Wednesday, November 29, 2006

The Best Pumpkin Pie

Pumpkin pie has been a Thanksgiving standard for us since long before the kids were born -- 23+ years ago. The recipe on the can always seemed fine -- pumpkin, eggs, evaporated milk, sugar, and lots of spice. In fact, sans fatty crust, I used to make this as pumpkin pudding when the kids were tots, as a painless way to get an orange vegetable into them.

But Michael, our pumpkin pie connoisseur, deems the recipe from The Best American Recipes 2005-2006 far superior, and Ed, Rhona and I agree.

"Silky Pumpkin Pie" is from a cooking school handout by Pam Anderson (no, not that Pamela Anderson). She calls for a dough with cream cheese, which I didn't use -- I went to a fabulous pie cooking class earlier this fall, and didn't care for the cream cheese pastry. But that's another post. It's the filling that's the bomb -- very light and creamy in texture and in taste, with a light hand on the spices and sugar.

Basically, you warm up the pumpkin in a saucepan with the cinnamon, ginger, allspice, and nutmeg, then whisk in a cup of evap milk and a can of sweetened condensed milk. You temper the eggs and finally whisk in the pumpkin mixture (so you dirty an extra pan). It's then baked at a very low temp (300°), which yields the toothsome texture. My oven is pretty accurate, and I finally boosted the temp and it still took more than an hour to set. But worth the wait. Heavenly pie. [... As I read this, I bet we used the whole can of evap milk, not just a cup, so maybe that's why it took forever to set.?]

Silky Pumpkin Pie


1 15oz can pumpkin
1/2 tsp salt
1 tsp ground ginger
3/4 tsp ground cinnamon
1/4 tsp ground allspice
1/8 tsp ground nutmeg
1 14-oz can sweetened condensed milk
1 cup evaporated milk
2 large eggs plus 2 large egg yolks

Preheat oven to 300°. [I pushed it to 325 when the pie was still completely liquid after half an hour. Still took forever. I'm using the higher temp from the beginning next time.] [Update: 12-25-06. Using the higher temp affected the texture. Still delish, but not as velvety smooth, like making a custard without the bain marie. So just admit that the baking will take a lot longer than the 30 mins the book suggests.] Combine pumpkin, salt, ginger, cinnamon, allspice, and nutmeg in a medium saucepan. Heat over medium low heat just to blend flavors, stirred occasionally. Add the condensed and evap milks and whisk to combine. Cook until heated through. Put the eggs and the yolks in a medium bowl and whisk to blend. Whisk the pumkin mixture into the eggs, a spoonful at a time at first to warm the eggs without scrambling them. Whisk well.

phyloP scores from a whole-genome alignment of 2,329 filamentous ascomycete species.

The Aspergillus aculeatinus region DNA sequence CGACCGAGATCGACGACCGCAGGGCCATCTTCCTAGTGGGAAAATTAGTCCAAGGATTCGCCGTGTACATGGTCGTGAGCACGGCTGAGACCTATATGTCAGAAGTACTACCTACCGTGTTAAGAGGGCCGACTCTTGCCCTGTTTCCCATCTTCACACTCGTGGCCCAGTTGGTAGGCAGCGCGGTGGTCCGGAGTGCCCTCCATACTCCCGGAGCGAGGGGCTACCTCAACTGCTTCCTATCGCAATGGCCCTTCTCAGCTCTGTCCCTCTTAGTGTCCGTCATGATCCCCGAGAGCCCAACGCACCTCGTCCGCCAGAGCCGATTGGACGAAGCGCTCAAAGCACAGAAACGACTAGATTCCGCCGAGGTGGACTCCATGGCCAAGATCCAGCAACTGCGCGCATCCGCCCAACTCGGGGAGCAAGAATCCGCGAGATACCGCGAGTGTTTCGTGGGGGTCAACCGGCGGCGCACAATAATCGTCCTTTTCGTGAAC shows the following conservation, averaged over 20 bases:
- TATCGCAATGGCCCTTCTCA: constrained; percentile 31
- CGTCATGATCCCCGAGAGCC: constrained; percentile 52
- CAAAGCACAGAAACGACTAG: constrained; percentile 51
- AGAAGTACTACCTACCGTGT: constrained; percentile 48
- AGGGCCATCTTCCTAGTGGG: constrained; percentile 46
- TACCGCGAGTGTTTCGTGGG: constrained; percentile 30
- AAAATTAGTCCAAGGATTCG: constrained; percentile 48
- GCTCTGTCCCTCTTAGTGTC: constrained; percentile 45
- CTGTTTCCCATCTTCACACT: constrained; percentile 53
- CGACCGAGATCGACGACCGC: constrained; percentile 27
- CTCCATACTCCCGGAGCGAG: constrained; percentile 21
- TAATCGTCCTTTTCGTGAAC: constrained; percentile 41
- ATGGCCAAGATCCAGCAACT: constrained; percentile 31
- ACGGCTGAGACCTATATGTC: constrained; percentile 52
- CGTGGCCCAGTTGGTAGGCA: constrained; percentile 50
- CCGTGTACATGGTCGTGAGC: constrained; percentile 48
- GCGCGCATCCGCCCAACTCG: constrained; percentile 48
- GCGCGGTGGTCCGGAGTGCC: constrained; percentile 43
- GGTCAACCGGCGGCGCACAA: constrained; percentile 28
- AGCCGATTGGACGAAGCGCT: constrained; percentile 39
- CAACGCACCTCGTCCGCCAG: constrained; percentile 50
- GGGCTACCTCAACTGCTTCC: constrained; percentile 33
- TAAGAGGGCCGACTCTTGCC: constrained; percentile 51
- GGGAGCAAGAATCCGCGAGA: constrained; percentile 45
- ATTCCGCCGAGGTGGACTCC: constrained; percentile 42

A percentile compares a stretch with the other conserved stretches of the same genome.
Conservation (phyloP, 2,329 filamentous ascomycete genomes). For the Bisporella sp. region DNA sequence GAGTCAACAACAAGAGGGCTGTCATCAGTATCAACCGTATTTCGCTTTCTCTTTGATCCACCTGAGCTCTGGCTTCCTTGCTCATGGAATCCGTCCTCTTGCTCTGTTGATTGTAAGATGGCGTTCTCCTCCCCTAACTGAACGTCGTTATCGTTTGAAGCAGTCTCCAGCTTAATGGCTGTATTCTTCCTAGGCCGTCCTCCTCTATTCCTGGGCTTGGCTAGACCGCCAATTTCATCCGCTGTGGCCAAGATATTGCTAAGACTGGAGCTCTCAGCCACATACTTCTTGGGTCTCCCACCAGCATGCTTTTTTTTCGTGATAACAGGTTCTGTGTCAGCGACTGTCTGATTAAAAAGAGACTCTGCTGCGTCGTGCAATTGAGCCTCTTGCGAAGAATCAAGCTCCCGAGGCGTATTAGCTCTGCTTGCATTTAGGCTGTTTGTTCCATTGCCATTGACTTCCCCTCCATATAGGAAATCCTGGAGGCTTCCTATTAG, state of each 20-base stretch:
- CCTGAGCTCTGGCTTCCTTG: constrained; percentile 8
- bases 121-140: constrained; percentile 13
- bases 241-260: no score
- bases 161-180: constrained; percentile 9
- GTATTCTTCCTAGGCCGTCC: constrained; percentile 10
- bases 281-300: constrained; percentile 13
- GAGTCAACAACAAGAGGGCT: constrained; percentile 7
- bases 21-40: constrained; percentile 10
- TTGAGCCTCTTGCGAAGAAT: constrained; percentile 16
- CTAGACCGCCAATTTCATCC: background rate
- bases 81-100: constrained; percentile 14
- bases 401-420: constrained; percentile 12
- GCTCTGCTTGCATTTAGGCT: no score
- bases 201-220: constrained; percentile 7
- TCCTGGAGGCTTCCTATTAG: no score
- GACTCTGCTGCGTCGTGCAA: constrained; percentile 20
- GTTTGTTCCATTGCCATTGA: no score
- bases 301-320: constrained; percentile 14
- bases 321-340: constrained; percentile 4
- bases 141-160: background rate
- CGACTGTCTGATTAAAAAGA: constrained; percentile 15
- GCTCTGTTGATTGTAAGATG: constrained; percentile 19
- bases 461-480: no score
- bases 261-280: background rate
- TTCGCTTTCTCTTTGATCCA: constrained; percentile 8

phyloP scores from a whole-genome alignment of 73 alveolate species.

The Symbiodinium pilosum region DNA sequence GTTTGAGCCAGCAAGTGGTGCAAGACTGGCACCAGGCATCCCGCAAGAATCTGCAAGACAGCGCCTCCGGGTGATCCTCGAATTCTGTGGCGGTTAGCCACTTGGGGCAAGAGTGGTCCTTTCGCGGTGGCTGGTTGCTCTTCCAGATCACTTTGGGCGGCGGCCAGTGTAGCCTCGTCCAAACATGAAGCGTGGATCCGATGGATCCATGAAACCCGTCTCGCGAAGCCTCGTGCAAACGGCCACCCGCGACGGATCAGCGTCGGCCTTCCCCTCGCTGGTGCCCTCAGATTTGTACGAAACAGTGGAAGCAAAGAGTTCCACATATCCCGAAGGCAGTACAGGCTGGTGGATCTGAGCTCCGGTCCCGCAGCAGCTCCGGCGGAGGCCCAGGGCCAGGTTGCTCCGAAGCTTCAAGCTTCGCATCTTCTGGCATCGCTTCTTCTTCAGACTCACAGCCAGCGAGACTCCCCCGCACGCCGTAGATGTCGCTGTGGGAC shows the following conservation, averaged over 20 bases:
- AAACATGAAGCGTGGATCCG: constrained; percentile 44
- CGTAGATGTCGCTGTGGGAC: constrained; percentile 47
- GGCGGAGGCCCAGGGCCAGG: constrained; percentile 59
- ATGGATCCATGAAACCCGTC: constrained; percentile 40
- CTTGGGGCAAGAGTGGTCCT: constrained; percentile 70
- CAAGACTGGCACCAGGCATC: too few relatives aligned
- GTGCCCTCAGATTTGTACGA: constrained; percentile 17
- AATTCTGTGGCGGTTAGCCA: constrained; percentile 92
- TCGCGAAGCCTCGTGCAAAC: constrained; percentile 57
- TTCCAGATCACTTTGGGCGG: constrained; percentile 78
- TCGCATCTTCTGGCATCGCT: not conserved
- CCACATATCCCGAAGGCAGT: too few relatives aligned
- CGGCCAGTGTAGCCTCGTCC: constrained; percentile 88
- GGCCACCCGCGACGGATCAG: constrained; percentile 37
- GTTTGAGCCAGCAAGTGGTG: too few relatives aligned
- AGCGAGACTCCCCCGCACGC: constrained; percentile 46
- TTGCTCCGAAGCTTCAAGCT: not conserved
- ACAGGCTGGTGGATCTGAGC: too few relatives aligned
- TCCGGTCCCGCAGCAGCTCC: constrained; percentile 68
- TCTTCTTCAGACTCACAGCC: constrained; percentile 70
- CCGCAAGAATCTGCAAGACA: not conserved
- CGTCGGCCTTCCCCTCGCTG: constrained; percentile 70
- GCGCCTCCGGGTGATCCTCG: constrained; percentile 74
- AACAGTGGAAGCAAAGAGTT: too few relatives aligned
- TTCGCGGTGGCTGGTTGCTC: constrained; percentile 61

Pour filling into a partially baked pie shell -- you'll have extra which you can pour into custard cups and bake with the pie. Bake until a thin-bladed knife inserted in the center comes out clean, 30 to 40 minutes. [Took well over 70 minutes for me, even at the higher temp]. Custard cups will cook faster.

Cool on a wire rack then refrigerate if not serving immediately. Serve at room temp or chilled, with a dollop of whipped cream.

Wednesday, November 01, 2006

5 Things to Eat Before You Die

Melissa at The Traveler's Lunchbox has offered this challenge to food bloggers -- things you've eaten and think everyone should eat at least once, and the answers are fascinating. How to limit this to 5? And then comes the really hard part: When I think of memorable meals, they are linked to a time and especially a place -- the food isn't actually the most important part.

Favorite meal of all time? An overstuffed turkey and ham sandwich, eaten while dressed in foul weather gear, sitting on the windward rail of our 27-foot racing sailboat, pounding on a beat in Block Island Sound. Oh, and while watching the competition -- far behind. The setting was definitely important here, since we all know that salt air makes everything taste better. But it was a really good sandwich.

But to limit it to food, here's my list:

1. Oysters, harvested 10 minutes earlier (ours came from an oyster farm off Cuttyhunk, an island off Cape Cod. We bought them literally off the boat.) Serve with lemon and fresh pepper. Although Oysters are usually good, a truly fresh one is ethereal, and unlike anything you've ever eaten.

2. A Mortgage Lifter tomato, just picked, still warm from the sun. Now, this is good with just a little salt. The sublime: a BLT, with toasted Pepperidge Farm white bread, Hellman's mayo, applewood smoked bacon, buttery Boston lettuce, a touch of salt and fresh pepper.

3. Pizza from Pepe's in New Haven, CT. Super thin crust, slightly charred in spots from the incredibly hot brick oven. The pizza has a light coating of red sauce, and mozzarella is applied with a light hand. The best pizza on the planet.

4. Beignets and chicory coffee at Café du Monde in New Orleans. Actually, I don't think it's possible to have a bad meal in Nola -- those people know food. A pile of fresh boiled crawfish, served on a table covered with brown paper, at a local dive, is also on the list. And anything at the Commander's Palace, for the sheer theatrical joy of it. Hmm, guess it's not possible to eliminate terroir totally, is it? A Café du Monde beignet is not just a doughnut...

5. Fresh, homemade cheese. Follow the simple recipe in The Provence Cookbook by Patricia Wells. It couldn't be easier, although it does take a little time. Two quarts of milk yield about 2 cups of essentially home made ricotta. It's very light, delicious with a sprinkle of fresh herbs, sliced tomatoes, or even as a breakfast spread on toast. It's magical to watch curds develop, and get an inkling of what's involved in creating cheese.

It's hard to limit to only 5... the clam chowder at the Black Pearl in Newport, R.I. fought hard for 5th place...